Gateway Pundit (via MP) makes some interesting points on Iraq, and how things are going there:
The recorded Iraqi civilian fatalities (including insurgents, military, morgue counts, police, etc.) were down 16% (16% maximum) in 2005... 38% (48% maximum) less than 2003 (via Leftist anti-war site Iraq Body Count). If you take out the numbers from that horrible day in August 2005 when nearly one thousand panicked Iraqis were trampled or drowned near a Muslim shrine, the year shows striking progress compared to 2003 and 2004 with fatalities one third less than in 2004.Do read the whole thing. Melanie Phillips notes:
Yes, abuses such as occurred at Abu Ghraib and now maybe Haditha have had a profound effect too. But once again, the way these have been reported -- as if the behaviour of the US military has been as bad as, if not even wose then, the terror perpetrated by Saddam -- has played a major role in breaking the public's spirit. Abuses happen in all military conflicts. Soldiers fighting for the most noble of ends sometimes behave in appalling ways. It's reprehensible, and should be punished. But dwelling upon it obsessively, inflating or distorting what happened and equating such aberrations with systematic tyranny, are all fuelling an atmosphere of hysteria in the west and handing Zarqawi his most potent weapon. If we had behaved like this during World War Two, we would have lost it.Meanwhile Gene at Harry's Place expands a very interesting, and rarely mentioned, comparison with World War II:
He quotes from a book by Norman Lewis, who was stationed with the British army in Naples toward the end of World War II.Do read the whole thing: I think he really strikes the correct balance in this piece."What we saw was ineptitude and cowardice spreading down from the command, and this resulted in chaos...Replace "Mussolini" with "Saddam" and you get one of the more mindless criticisms of the invasion of Iraq-- which doesn't stop Michael "Flying Kites" Moore and countless others from repeating it.
"I saw an ugly sight: a British officer interrogating a civilian, and repeatedly hitting him about the head with the chair; treatment which the [civilian], his face a mask of blood, suffered with stoicism. At the end of the interrogation, which had not been considered successful, the officer called on a private and asked him in a pleasant, conversational sort of manner, 'Would you like to take this man away, and shoot him?' The private's reply was to spit on his hands, and say, 'I don't mind if I do, sir.'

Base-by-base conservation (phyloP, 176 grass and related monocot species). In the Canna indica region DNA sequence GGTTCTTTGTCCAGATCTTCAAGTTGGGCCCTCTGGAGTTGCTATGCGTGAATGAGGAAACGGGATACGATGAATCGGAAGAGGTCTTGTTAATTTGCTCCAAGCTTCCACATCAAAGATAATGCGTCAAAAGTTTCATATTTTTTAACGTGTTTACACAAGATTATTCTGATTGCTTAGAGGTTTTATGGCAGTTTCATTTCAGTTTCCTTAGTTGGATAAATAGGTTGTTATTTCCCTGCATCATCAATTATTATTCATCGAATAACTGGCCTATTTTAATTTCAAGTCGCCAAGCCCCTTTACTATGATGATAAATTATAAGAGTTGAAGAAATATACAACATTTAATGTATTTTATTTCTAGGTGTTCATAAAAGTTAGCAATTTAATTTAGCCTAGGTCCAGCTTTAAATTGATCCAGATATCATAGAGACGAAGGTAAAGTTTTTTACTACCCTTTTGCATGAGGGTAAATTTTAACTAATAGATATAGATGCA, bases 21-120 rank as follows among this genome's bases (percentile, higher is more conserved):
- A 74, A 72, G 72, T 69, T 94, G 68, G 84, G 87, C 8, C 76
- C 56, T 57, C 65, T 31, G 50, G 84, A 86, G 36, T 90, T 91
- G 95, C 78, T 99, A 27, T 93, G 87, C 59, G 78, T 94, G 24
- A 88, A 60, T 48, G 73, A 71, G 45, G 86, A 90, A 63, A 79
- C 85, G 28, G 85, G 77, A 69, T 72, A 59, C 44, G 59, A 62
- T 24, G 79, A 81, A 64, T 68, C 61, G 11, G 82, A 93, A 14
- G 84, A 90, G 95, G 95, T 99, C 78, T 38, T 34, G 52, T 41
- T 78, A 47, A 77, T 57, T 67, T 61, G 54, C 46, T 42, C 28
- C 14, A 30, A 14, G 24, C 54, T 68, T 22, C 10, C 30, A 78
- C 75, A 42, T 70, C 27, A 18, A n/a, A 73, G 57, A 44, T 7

"I received confirmation ... that American combat units were ordered by their officers to beat to death [those] who attempted to surrender to them. These men seem very naive and childlike, but some of them are beginning to question the ethics of this order.
"We liberated them from the Fascist Monster. And what is the prize? The rebirth of democracy. The glorious prospect of being able one day to choose their rulers from a list of powerful men, most of whose corruptions are generally known and accepted with weary resignation. The days of Mussolini must seem like a lost paradise compared to us."
Add to Lewis's account the thousands of other atrocities surely committed by Allied forces during World War II, and the hundreds of thousands of German and Japanese civilians killed by the deliberate bombing of their neighborhoods, and the Iraq war seems almost pristine by comparison. And yet who will say that the world isn't a better place for the Allies having fought and defeated the Axis? Who will argue (as some have about Abu Ghraib and Haditha) that the Second World War atrocities were sufficient cause for stopping the fight and going home?
Abu Ghraib and Haditha have sickened me, and those responsible need to be held to account-- up to the highest ranks, including the secretary of defense. Having never experienced combat, I can't begin to imagine how stressful it is. But neither can I imagine any circumstances in which it is justified to shoot defenseless women and children.
And yet I also know that on the coalition side, atrocities are the exception and not a matter of strategy-- in contrast to the other side in the fight.